"Hey, Luke," Kurt said as he topped the stairs, "I have to go." Well, there was no one screaming bloody murder yet, and didn't that just show how low the bar was set?
Catherine was holding Elodie back with one hand while Marizza and Venice faced off, both of them red-faced and teary. The lights from the wall of windows cast the women on the terrace into silhouette. Venice, taller than the others in her towering heels, was sniffling theatrically. It was a miracle she hadn’t broken an ankle on the uneven slate.
"Shit, sorry," Luke said, even as Marizza grabbed Catherine's champagne glass and threw it to the ground. "I did actually call for a reason." The sound of glass shattering on tile didn't even cause a lull in the conversations inside.
"I hate you," Marizza shrieked, lunging at Venice. Kurt caught her around the waist with a grunt, his arm burning as her nails dug into him.
"Sure," he told Luke, juggling the phone as he spun to keep himself between the two women. "What did you need?" Venice was sobbing loudly behind him, but he could tell she was getting closer. "Don't you dare, Maria de Venice Villanueva y Gutierrez," he snapped.
"She threw a glass at me," Venice wailed. "You always take her side."
"Harry's bachelor auction is coming up," Luke said, ignoring the chaos that was Kurt's life with decades of practice. "As the last of the brothers still on the market, he was hoping you'd do it this year."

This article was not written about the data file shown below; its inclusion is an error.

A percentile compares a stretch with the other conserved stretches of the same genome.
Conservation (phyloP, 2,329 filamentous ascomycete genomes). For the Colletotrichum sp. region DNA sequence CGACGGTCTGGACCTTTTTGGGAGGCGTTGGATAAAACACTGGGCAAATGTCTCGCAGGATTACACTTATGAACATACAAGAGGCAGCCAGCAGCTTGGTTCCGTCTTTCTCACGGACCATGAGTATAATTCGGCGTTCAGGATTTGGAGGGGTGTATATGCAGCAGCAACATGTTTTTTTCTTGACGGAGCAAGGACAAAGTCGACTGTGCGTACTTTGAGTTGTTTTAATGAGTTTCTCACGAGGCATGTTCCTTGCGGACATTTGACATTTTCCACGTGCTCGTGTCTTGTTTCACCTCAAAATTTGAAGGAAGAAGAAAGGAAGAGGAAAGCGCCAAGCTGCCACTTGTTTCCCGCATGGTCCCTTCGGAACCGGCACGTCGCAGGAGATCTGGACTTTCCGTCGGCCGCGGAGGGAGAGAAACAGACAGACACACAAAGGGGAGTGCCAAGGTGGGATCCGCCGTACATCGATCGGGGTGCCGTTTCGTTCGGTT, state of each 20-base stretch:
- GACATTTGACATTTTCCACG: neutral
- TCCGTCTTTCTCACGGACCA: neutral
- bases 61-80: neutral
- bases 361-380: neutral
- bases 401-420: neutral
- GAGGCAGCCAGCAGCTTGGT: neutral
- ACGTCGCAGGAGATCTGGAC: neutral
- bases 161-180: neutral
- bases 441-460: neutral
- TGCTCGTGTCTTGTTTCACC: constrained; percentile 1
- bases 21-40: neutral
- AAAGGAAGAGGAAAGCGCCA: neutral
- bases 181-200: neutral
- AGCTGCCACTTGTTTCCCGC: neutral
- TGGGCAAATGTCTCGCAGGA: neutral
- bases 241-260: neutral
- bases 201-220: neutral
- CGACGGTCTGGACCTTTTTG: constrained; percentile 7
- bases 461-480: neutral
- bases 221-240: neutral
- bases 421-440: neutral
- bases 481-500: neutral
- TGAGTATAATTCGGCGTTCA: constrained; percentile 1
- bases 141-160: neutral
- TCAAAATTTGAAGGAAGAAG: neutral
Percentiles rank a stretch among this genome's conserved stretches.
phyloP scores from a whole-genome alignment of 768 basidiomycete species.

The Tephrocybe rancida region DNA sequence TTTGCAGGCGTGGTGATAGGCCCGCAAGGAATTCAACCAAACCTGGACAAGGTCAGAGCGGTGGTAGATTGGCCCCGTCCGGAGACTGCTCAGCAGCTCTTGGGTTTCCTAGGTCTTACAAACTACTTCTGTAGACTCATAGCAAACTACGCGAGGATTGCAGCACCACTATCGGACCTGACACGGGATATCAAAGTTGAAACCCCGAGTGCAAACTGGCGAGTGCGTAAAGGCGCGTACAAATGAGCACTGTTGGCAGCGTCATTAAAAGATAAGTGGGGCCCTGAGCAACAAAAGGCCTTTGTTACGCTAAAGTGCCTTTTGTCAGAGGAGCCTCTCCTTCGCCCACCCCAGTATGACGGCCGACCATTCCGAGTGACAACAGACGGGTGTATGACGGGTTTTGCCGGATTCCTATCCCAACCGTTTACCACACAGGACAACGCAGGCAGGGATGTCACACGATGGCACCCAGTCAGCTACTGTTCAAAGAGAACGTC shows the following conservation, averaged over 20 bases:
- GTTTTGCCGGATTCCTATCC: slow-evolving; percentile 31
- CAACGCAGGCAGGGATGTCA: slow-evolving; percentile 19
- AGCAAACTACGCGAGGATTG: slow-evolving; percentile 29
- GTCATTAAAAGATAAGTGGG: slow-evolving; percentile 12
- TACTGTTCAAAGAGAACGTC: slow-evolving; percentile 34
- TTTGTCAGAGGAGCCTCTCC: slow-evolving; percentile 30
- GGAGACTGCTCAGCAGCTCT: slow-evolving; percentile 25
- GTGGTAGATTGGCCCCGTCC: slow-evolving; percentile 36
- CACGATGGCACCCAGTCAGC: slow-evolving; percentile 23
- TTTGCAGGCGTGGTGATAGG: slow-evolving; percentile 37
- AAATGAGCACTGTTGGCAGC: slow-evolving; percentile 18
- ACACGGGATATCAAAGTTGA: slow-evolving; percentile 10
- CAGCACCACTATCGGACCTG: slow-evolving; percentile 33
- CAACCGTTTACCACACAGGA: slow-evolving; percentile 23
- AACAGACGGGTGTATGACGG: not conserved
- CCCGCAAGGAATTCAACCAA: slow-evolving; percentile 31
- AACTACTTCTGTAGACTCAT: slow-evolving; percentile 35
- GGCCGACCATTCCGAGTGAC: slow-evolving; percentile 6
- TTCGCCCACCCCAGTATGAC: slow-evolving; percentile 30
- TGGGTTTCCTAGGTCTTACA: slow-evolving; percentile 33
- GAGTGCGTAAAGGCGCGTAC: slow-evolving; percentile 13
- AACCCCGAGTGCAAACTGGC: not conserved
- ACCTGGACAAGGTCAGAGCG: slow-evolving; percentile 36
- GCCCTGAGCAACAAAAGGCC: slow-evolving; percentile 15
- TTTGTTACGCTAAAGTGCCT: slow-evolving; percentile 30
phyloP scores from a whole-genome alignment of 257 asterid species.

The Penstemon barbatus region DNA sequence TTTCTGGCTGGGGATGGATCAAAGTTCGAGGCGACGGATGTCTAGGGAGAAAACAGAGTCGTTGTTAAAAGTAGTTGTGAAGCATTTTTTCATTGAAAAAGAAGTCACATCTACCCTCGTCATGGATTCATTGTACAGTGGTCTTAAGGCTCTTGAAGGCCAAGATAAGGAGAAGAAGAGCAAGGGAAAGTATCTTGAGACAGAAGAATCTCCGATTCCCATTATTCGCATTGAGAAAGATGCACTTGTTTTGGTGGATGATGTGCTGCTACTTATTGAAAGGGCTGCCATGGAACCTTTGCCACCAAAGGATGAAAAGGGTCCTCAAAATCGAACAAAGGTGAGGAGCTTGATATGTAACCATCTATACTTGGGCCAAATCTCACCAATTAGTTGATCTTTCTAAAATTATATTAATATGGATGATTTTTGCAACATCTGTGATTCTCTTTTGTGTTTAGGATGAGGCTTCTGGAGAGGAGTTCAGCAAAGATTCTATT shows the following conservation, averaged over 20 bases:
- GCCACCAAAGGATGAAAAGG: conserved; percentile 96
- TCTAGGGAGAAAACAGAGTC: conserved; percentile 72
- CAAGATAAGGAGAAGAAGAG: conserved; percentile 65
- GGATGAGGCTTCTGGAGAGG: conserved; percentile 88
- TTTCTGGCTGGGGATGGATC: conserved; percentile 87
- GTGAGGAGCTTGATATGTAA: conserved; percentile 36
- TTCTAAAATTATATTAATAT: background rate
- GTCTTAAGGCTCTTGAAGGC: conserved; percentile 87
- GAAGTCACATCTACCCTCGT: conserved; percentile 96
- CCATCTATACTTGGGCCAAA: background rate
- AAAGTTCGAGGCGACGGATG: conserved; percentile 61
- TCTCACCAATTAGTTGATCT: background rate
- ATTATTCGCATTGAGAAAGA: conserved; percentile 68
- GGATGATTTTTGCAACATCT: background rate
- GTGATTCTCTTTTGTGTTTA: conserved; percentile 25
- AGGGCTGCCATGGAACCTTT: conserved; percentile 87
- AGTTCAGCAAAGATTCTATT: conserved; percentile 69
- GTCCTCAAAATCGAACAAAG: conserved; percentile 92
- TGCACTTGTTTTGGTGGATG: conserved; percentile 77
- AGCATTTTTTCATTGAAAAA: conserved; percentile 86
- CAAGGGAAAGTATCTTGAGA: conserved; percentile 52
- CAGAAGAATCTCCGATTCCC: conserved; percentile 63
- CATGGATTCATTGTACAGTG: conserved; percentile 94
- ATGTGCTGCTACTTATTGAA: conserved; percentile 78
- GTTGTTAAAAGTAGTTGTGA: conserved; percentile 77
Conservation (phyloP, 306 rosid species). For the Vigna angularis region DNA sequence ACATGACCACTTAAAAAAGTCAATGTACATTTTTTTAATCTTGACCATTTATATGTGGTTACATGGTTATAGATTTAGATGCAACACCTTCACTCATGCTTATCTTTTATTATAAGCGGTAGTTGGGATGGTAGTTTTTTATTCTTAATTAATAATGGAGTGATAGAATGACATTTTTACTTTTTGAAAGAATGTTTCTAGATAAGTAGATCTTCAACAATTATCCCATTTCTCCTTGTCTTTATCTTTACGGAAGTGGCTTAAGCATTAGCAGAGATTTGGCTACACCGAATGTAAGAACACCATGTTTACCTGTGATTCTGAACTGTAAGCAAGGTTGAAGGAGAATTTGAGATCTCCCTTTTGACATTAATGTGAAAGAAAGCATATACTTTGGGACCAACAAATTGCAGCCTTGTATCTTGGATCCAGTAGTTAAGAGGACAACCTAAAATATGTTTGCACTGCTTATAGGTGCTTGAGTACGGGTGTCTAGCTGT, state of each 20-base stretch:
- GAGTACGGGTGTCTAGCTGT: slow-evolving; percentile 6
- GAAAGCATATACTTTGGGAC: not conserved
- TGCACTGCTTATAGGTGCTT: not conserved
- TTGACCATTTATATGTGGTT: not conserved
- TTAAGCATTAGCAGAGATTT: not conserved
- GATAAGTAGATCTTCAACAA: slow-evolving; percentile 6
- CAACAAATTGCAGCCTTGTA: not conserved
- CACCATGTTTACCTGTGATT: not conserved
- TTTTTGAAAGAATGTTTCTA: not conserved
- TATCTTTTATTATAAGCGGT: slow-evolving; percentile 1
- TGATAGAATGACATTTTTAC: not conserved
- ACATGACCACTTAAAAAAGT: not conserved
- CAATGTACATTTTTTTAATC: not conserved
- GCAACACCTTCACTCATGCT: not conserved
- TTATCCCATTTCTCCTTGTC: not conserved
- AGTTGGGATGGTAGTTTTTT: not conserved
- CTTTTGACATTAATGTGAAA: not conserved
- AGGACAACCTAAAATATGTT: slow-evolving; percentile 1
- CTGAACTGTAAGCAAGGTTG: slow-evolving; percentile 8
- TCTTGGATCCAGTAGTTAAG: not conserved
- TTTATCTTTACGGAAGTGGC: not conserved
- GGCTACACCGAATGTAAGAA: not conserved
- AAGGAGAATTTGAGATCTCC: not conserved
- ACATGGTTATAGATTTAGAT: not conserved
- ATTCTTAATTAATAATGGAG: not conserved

Marizza yanked him around as Venice got too close, and he almost lost the phone. "A little help here," he snapped at Catherine, who was glaring at Marizza with her arms crossed, more concerned about the loss of her champagne than the fight. She just shrugged at him.
"What's the charity this year?" he asked Luke, forcing another few feet of space between his fighting sisters. "I swear to God, if you bite me again..." he growled at them both.
"Veterans. Cody's organizing it," Luke said, amusement leaking into his voice, badly hidden behind a cough. "You could just let them fight it out, you know. You don't have to get in the middle."
It was as old and tired an argument as any that his sisters dragged out on a weekly basis. "You've never seen Spaniard women fight, have you?" Kurt muttered, cursing as Marizza's heel dug into the top of his foot.
"Enough," he shouted, pushing Marizza into the corner formed by the balcony and the wall and turning to glare at Venice. "If you two can't behave, I'm going to send you home to your respective rooms, and you won't be welcome at my house again until Thanksgiving."